by Rod D. Martin
January 15, 2007

The achievement of full civil rights for blacks was one of America’s singular accomplishments in the 20th Century, overcoming centuries of prejudice and oppression and adopting a fully Christian view of the majority’s fellowman: i.e., that race is irrelevant, that creed is everything. God Himself adopts children of all races without distinction. Why should America act differently?

One beautiful expression of this idea which will be much quoted today is Martin Luther King’s “I Have a Dream” speech, delivered August 28, 1963 from the steps of the Lincoln Memorial (the monument to the Republican President who freed the slaves over the violent opposition of both the pro-slavery Democratic Party in the North and the secessionist Democratic Party regime in the Confederate South).

But an even better — and less well-remembered — statement of the importance of full equality was another of King’s writings, his “Letter From the Birmingham Jail“. Every American should read this, yearly if possible.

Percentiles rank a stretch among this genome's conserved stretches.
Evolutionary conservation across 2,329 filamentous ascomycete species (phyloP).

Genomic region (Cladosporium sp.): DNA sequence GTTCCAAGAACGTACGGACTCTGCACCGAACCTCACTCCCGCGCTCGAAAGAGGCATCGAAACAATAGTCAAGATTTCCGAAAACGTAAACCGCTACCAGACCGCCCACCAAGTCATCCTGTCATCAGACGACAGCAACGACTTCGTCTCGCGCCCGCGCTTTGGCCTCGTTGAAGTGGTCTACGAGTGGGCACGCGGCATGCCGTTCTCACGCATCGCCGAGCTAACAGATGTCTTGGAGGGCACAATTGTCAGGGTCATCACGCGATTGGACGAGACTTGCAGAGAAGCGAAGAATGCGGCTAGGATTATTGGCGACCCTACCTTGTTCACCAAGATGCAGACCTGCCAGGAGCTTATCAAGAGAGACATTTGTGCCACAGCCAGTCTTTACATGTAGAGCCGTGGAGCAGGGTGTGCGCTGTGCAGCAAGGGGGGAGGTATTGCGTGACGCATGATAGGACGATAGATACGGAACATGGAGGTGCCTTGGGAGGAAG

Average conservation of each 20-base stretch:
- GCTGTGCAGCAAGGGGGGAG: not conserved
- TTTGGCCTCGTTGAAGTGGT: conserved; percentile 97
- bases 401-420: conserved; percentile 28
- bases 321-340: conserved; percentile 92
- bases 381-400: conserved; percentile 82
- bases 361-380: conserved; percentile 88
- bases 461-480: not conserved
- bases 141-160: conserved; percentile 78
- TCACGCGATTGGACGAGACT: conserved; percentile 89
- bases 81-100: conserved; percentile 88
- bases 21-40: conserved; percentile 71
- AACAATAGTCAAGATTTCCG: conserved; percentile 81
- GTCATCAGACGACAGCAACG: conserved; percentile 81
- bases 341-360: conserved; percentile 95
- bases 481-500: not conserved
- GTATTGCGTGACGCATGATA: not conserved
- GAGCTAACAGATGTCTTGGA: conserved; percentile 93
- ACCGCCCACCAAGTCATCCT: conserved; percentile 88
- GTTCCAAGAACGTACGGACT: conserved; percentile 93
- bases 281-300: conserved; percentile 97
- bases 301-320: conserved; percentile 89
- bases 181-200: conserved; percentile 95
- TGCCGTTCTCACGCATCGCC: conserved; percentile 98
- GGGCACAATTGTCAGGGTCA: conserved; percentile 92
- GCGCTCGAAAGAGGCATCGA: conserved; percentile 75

We have these available — not just on special occasions but all the time — at While we certainly don’t condone the positions of some of King’s heirs, men who want nothing so much as a new Jim Crow favoring themselves, we are strongly committed to the abolition of racism, not just from our laws but from our hearts. People are people are people: they are all flawed, they are all sinners, and they should all be judged on their own merits and their own behavior. Arbitrary distinctions of color and race are the stuff of the Old World, the Europe our fathers left behind. America, by contrast, is an idea, very much like the Kingdom of God: it is not a nation in the sense of blood and soil, but a covenant of believers, in ideas both ennobling and empowering and far far greater than themselves.

Here we stand. We can do no other.

Happy King Day.